If you’re expecting your dog to experience separation anxiety, there are things you can do to make your transition back to work as painless as possible for them. There are lots of steps you can take to make the process easier on your dog and help them stay calm while adjusting to their new normal.


Here are some effective strategies to try:


Gradually Create Distance

If your dog is used to you being home 24/7 and then you suddenly up and leave for 8+ hours one day, there’s a good chance they’re going to feel anxious. To prepare them for this, start slowly creating distance. Leave them outside alone for a few minutes or go to another room and close the door.


Over time, gradually increase the amount of time you spend away from them so they feel more comfortable being alone again. You can also try leaving the house yourself too for short and then longer periods of time too, so they can adjust to the action of you leaving.


Give Them Lots of Exercise

Your dog will be less likely to act out when left alone if they’ve had plenty of exercise. Make sure your dog has opportunities to burn off their nervous energy before you leave them. Go for a walk, play outside, or let them run around in the garden, for example. This also gives them a chance to go to the bathroom and helps to minimise the risk of accidents in the house, too.


Dogs and Fireworks: Anxiety Medication

Vet IQ Serene-UM 
Recommended by vets. Vet IQ Serene-UM is a natural supplement that helps your dog or cat with anxiety, reducing stress without sedating your pet. Available in calming dropscalming tablets, or Xtra calming tablets


Invest in Engaging Toys

If your dog feels bored with you out of the house, they’ll be more prone to destructive behaviours and other signs of separation anxiety. Consider buying them some engaging toys to distract them and keep them busy while you’re at work.

There are lots of puzzles and other mentally stimulating toys that are made to help anxious dogs get their energy out in a healthy way.


Provide Background Noise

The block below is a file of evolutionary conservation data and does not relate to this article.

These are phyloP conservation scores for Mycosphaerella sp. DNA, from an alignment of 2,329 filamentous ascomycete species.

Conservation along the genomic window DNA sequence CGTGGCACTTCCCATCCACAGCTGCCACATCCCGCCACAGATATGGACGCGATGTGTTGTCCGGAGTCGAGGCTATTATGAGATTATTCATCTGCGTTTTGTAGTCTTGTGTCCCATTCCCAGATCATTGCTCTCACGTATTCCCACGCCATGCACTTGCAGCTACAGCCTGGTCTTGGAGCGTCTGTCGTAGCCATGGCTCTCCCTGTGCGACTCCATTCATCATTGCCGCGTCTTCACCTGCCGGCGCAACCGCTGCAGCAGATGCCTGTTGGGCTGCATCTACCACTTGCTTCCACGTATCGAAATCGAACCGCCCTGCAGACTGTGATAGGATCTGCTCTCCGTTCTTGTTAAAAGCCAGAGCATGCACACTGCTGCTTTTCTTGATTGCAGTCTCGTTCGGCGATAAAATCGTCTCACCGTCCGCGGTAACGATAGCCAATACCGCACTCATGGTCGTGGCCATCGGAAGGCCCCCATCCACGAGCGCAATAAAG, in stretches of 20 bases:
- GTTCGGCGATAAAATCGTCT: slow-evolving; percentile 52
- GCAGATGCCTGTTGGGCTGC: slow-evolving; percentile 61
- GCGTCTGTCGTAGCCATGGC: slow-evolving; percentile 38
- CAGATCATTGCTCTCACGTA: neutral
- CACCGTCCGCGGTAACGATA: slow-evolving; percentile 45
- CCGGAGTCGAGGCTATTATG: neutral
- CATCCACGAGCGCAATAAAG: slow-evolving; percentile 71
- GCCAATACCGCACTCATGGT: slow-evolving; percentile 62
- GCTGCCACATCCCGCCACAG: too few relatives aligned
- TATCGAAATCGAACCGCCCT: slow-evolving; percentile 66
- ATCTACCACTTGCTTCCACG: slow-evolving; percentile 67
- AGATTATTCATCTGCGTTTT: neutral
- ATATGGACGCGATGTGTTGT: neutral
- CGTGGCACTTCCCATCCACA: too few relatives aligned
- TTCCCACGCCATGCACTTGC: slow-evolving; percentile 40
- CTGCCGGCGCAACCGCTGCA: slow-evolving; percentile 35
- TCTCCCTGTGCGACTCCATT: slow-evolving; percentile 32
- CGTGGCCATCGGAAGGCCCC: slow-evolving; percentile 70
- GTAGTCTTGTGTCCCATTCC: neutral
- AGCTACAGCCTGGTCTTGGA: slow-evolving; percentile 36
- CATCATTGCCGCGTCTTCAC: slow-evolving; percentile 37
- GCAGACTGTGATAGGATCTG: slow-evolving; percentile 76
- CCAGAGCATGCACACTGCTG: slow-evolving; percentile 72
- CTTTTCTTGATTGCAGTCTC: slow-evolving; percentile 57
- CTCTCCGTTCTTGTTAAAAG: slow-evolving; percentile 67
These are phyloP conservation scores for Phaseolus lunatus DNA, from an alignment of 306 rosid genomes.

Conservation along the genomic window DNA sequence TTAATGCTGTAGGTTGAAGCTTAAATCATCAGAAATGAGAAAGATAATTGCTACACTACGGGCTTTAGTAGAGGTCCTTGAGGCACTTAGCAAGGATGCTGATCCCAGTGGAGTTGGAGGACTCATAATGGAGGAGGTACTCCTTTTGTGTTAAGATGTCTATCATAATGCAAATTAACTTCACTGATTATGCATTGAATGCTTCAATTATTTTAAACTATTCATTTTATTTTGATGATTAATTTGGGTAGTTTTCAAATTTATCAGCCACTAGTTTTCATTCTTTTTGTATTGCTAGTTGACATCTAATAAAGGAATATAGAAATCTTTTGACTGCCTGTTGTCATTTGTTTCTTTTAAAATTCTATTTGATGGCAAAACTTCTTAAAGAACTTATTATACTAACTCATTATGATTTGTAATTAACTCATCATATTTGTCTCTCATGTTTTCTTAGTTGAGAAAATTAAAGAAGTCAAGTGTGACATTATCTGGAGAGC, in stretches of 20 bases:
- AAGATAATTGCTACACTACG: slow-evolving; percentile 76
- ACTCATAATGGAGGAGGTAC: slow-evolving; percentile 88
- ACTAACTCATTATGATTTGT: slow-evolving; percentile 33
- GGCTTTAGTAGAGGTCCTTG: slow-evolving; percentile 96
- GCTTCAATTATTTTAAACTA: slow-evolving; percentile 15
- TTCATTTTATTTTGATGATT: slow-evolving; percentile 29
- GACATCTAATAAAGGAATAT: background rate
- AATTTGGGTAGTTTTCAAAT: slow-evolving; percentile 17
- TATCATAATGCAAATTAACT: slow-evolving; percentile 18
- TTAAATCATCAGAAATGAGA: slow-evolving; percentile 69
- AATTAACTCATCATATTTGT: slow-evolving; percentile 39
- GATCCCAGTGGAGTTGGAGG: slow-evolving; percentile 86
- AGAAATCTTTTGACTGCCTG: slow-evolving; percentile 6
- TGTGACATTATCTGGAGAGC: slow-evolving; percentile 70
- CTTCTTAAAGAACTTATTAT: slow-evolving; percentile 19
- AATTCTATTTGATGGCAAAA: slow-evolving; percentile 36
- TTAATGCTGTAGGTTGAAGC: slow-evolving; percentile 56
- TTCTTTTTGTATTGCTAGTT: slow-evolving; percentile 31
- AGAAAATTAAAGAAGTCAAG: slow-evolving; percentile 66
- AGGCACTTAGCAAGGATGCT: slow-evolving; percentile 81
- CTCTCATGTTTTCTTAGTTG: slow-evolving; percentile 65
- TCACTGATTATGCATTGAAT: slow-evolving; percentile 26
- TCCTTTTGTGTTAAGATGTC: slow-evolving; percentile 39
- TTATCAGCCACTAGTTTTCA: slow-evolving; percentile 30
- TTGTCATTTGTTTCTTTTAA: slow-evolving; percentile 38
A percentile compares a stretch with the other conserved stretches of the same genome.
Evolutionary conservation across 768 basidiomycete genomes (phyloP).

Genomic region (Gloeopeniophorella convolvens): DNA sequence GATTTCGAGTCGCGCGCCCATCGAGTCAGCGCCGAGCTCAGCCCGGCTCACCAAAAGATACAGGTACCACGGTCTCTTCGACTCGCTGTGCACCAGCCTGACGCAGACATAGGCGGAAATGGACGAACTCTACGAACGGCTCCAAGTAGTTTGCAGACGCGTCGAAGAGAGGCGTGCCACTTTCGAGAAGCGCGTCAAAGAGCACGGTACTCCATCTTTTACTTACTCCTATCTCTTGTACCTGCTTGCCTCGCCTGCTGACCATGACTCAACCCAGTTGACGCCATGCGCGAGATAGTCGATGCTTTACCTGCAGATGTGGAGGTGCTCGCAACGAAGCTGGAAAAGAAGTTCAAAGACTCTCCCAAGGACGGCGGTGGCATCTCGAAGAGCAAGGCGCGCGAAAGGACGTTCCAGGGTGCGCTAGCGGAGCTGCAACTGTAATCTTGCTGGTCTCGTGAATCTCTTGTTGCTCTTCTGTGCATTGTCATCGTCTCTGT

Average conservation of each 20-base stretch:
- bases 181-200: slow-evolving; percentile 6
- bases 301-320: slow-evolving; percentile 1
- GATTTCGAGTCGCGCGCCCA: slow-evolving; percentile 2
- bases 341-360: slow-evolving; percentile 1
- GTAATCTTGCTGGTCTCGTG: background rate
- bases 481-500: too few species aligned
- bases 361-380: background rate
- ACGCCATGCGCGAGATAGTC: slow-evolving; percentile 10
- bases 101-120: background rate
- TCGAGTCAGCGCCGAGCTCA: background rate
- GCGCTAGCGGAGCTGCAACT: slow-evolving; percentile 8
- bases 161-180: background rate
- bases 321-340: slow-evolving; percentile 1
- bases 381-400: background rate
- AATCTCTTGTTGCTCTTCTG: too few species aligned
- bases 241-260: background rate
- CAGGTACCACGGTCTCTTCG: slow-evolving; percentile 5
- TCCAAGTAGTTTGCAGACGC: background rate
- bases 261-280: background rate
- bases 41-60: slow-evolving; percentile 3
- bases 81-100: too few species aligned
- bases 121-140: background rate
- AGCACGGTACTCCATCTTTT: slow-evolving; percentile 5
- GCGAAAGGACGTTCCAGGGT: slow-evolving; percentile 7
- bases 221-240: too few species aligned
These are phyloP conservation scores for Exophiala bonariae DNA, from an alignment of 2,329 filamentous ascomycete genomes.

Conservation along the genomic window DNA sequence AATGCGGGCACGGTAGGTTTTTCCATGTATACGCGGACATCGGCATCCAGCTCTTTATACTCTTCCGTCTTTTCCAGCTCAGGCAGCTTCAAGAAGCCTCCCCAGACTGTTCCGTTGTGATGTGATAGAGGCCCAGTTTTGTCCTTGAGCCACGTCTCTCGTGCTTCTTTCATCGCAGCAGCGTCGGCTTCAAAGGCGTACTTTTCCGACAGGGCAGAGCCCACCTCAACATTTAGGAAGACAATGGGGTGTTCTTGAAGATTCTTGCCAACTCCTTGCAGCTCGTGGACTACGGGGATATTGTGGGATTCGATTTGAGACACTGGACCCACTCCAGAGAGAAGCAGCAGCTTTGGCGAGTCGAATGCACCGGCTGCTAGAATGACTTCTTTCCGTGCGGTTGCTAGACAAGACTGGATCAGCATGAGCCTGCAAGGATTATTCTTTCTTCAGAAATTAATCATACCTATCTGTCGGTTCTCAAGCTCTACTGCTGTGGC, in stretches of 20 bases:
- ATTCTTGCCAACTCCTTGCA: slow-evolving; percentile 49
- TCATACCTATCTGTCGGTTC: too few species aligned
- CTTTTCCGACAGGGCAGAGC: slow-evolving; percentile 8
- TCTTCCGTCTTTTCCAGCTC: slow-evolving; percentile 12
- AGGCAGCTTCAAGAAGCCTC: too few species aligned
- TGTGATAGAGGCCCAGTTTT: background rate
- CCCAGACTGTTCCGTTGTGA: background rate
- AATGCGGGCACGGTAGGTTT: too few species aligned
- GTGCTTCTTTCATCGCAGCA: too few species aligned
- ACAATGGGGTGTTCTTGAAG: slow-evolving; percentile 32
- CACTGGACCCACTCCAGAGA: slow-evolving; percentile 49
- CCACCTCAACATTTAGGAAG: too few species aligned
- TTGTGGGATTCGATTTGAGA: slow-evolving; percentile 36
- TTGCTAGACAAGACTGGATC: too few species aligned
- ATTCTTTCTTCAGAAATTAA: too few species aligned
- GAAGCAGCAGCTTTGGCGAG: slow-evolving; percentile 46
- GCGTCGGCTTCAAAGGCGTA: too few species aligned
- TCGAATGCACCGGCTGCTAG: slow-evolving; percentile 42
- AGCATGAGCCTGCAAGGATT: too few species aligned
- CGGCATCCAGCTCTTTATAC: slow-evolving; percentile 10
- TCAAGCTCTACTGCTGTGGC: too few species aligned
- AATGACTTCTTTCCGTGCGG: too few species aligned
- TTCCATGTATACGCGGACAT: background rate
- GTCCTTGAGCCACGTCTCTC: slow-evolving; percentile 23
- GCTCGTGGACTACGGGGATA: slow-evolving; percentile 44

Being left alone in a totally silent house can be a bit unsettling for dogs, especially if they’ve been used to a certain amount of noise over the last several months. Try leaving some music playing at a low volume while you’re gone, or turn the radio on and keep the sound turned down low.


Leave Reminders of Yourself

Leave your dog some reminders of yourself that will help them to feel comforted. This could be a shirt from your laundry hamper or a blanket that you use often. Pick something that has your scent on it to put your pooch at ease.


Manage Your Own Anxiety

Make sure to take steps to manage your own anxiety. Dogs are very sensitive and can pick up your feelings. If you’re worried about going back to work and your dog senses it, they’ll be more likely to feel anxious, too, even if they don’t know exactly what is happening.

Take deep breaths, move around in a calm manner, and talk in a soothing voice. If you act as though everything is normal, your dog will be less likely to get worked up when you leave.


Take Care of Your Dog

Transitioning back to a more traditional work setup is going to be difficult for a lot of us. It’ll be even harder, though, to know that our dogs are feeling anxious without us around as much as we have been for the last few months.


If you have concerns about how to prevent dog separation anxiety hopefully you’ve found the tips listed above helpful, but make sure to speak to your vet if your pet doesn’t respond well to any of these strategies.


Dogs and Fireworks: Anxiety Medication

Vet IQ Serene-UM 
Recommended by vets. Vet IQ Serene-UM is a natural supplement that helps your dog or cat with anxiety, reducing stress without sedating your pet. Available in calming dropscalming tablets, or Xtra calming tablets